Phillip Q. Shrotman

The Fed Is Way Off

After teaching at Long Beach City College for 30 years, I can't believe Jerome Powell and The Federal Reserve, could pass our Freshman Economics class. The continous increases in interest rates does nothing to reduce inflation. These rate increases cause inflation.

Is gas cheaper now? Are prices in the market reduced? Has inflation been brought under control? The answers are resounding. NO!

Amid turmoil in the financial sector and uncertainty ahead, the Federal Reserve will likely approve a 0.25 percentage point increase at this week’s policy meeting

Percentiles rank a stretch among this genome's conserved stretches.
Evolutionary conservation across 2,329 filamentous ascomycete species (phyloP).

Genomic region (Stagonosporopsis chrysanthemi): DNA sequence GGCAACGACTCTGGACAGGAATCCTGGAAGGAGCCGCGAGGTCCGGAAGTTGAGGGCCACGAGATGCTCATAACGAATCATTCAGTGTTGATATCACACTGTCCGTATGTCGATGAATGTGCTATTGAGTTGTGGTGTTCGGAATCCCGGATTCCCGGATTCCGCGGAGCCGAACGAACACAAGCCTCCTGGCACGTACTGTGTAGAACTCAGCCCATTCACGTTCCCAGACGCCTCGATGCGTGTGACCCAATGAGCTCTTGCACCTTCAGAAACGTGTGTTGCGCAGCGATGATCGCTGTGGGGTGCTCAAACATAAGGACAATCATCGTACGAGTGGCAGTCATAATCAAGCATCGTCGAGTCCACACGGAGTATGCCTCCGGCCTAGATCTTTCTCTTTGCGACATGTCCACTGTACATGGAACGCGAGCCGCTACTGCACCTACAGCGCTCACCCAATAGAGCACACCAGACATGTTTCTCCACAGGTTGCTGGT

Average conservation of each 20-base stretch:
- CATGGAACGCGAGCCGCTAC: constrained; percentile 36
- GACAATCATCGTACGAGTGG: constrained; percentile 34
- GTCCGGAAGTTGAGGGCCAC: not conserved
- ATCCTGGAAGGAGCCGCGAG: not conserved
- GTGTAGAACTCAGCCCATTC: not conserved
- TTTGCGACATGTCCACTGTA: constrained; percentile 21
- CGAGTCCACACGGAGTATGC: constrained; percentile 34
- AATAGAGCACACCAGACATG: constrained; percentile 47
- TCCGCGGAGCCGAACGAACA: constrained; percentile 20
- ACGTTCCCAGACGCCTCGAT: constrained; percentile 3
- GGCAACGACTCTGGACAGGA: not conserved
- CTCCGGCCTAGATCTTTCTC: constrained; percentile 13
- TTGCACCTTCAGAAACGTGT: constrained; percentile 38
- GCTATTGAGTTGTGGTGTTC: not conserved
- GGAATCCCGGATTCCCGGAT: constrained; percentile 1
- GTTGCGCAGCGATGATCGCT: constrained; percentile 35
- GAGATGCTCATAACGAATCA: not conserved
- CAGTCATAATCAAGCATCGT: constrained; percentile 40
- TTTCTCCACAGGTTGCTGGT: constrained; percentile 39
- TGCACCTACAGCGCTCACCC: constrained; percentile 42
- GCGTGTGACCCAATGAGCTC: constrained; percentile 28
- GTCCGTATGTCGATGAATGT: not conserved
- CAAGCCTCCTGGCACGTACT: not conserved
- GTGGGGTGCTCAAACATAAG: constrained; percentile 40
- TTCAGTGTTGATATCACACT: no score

That will mark one year since the central bank began the current rate-raising cycle.  

Over the last 12 months, inflation spiked to a 40-year high and only recently started to ease, but all of that monetary policy tightening has been tied to issues that are disrupting the banking industry now.

For consumers, that means they must still pay a higher price to borrow while continuing to grapple with a persistently high cost of living — all while suffering a crisis of confidence when it comes to their savings accounts.

“They are right in feeling these are dire economic times,” said Tomas Philipson, a professor of public policy studies at the University of Chicago and a former acting chair of the White House Council of Economic Advisers.